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The role of lncRNAs and regulatory networks regarding lncRNAs, miRNAs e mRNAs in Melanoma progression

Grant number: 19/05641-0
Support type:Scholarships in Brazil - Doctorate (Direct)
Effective date (Start): August 01, 2019
Effective date (End): July 31, 2021
Field of knowledge:Biological Sciences - Pharmacology - Biochemical and Molecular Pharmacology
Principal Investigator:Miriam Galvonas Jasiulionis
Grantee:Ana Luisa Pedroso Ayub
Home Institution: Escola Paulista de Medicina (EPM). Universidade Federal de São Paulo (UNIFESP). Campus São Paulo. São Paulo , SP, Brazil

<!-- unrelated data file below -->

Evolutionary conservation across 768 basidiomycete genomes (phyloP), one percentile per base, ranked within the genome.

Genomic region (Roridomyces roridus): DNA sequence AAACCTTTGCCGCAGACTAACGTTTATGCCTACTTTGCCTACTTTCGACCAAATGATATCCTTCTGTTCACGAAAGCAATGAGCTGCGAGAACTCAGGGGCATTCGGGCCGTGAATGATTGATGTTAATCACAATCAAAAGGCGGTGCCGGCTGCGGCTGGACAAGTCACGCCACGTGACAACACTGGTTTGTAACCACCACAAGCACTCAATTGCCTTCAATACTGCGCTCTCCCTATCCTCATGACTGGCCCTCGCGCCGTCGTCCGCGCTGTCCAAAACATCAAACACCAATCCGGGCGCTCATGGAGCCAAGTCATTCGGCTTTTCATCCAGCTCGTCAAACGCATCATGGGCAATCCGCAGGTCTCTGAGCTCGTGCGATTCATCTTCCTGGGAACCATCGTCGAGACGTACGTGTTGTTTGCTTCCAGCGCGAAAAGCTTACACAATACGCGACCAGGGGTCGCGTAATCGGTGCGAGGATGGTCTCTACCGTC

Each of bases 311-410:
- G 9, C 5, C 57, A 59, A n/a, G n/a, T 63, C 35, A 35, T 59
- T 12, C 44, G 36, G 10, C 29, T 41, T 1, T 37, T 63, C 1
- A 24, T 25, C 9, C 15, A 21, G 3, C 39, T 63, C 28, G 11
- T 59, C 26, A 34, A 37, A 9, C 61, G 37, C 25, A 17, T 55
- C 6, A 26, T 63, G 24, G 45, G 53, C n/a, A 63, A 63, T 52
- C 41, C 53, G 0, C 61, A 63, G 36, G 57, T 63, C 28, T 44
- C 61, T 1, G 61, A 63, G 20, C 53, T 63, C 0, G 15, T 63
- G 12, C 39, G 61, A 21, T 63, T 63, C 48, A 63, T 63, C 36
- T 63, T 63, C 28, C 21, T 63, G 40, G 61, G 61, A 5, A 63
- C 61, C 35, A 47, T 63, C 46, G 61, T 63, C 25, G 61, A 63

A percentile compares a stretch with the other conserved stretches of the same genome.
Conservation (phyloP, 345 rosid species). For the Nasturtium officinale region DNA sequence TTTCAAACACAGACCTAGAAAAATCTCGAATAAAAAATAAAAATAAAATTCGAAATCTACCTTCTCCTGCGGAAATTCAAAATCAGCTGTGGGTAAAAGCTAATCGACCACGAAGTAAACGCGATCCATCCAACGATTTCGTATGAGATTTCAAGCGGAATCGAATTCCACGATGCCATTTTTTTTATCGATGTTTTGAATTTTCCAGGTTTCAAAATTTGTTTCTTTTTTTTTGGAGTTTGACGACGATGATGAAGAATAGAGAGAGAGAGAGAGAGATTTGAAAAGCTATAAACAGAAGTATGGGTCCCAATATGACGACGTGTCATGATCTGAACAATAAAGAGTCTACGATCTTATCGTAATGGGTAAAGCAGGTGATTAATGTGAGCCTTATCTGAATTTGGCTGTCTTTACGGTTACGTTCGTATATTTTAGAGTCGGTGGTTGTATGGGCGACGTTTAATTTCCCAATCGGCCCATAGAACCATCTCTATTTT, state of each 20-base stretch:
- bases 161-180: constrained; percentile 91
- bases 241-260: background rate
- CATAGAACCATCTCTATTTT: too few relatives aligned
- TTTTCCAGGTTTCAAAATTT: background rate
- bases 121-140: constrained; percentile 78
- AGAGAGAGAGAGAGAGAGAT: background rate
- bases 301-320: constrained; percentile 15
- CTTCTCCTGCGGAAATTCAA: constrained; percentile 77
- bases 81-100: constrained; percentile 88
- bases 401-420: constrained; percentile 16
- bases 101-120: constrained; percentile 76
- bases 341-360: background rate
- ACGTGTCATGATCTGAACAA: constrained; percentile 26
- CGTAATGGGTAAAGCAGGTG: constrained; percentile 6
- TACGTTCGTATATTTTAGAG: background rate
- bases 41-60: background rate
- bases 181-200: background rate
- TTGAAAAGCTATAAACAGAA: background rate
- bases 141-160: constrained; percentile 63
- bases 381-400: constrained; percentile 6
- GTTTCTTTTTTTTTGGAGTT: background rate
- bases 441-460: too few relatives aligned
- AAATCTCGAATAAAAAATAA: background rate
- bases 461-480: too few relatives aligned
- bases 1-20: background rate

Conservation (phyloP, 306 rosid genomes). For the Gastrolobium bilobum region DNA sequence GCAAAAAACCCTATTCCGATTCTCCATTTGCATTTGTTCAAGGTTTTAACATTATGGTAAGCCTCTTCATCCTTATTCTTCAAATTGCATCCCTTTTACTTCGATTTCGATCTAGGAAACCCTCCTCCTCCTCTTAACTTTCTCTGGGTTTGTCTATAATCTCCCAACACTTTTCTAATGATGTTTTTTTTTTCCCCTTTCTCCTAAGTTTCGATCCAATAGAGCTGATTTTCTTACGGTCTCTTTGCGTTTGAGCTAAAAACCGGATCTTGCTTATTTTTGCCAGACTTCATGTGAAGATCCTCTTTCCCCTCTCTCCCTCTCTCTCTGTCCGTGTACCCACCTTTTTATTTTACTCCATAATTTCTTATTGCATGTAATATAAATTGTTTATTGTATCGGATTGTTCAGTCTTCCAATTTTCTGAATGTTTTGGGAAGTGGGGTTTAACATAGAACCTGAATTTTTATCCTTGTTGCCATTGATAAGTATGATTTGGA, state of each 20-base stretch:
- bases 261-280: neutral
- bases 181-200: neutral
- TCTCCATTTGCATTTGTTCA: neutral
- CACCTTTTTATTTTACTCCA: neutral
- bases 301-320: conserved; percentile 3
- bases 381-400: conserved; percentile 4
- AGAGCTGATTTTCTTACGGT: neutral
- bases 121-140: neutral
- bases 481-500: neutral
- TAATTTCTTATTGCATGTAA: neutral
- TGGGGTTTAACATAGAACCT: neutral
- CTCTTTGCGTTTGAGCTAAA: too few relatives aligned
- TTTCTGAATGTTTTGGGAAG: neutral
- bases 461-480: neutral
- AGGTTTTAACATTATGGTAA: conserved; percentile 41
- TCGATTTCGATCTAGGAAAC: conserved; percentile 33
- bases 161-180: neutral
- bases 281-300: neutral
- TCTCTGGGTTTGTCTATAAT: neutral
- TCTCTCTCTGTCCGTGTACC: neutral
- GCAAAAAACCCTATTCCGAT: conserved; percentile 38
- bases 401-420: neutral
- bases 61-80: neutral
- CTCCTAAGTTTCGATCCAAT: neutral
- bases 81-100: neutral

It is estimated that around 90% of the genome is transcribed into non-coding RNA (ncRNA). The ncRNAs can be classified into small (such as the miRNAs) and long (lncRNA), and both, have been previously reported participating in biological processes such as proliferation, differentiation and cellular migration. Changes in their expression have been associated to several diseases, including Cancer. Furthermore, recent studies have showed that lncRNAs can regulate the epigenetic machinery through chromatin silencing and remodeling, and can also regulate and be regulated by miRNAs. Melanoma is one of the most aggressive types of Cancer, developing high probability of metastasis and showing an unfavorable response to therapies. Our lab has developed a model of Melanoma progression, in which different cell lines represent distinct stages of the progression model were established by exposing nontumorigenic melanocytes to sustained stressed conditions (cycles of adhesion blockage). The aim of this work is to identify lncRNAs that have specific roles in the Melanoma progression and understand their mechanisms of action, through integrative analyses of RNA-seq and microarrays data, searching for possible lncRNA pathways acting with mRNA and miRNAs during the Melanoma progression. Previous data comparing the RNA sequencing results of the 4 cell lines of our model (melan-a, nontumorigenic melanocytes; 4C, premalignant melanocytes; 4C11-, non-metastatic Melanoma cells; 4C11+, metastatic Melanoma cells), identified a total of 3032 genes, coding and non-coding, which displayed differentiated expression levels when comparing two or more cell lines, out of which 5 genes, being 1 protein coding and 4 lncRNAs, were selected for this project. The lncRNAs identified in this work will be assessed through functional assays in vitro and tumorigenicity assay in vivo. The results could be used as the foundation for new prognostics techniques, diagnostic and Melanoma therapy, at the same time as it may contribute to a better understanding of the role of lncRNAs on the Melanoma genesis and progression. (AU)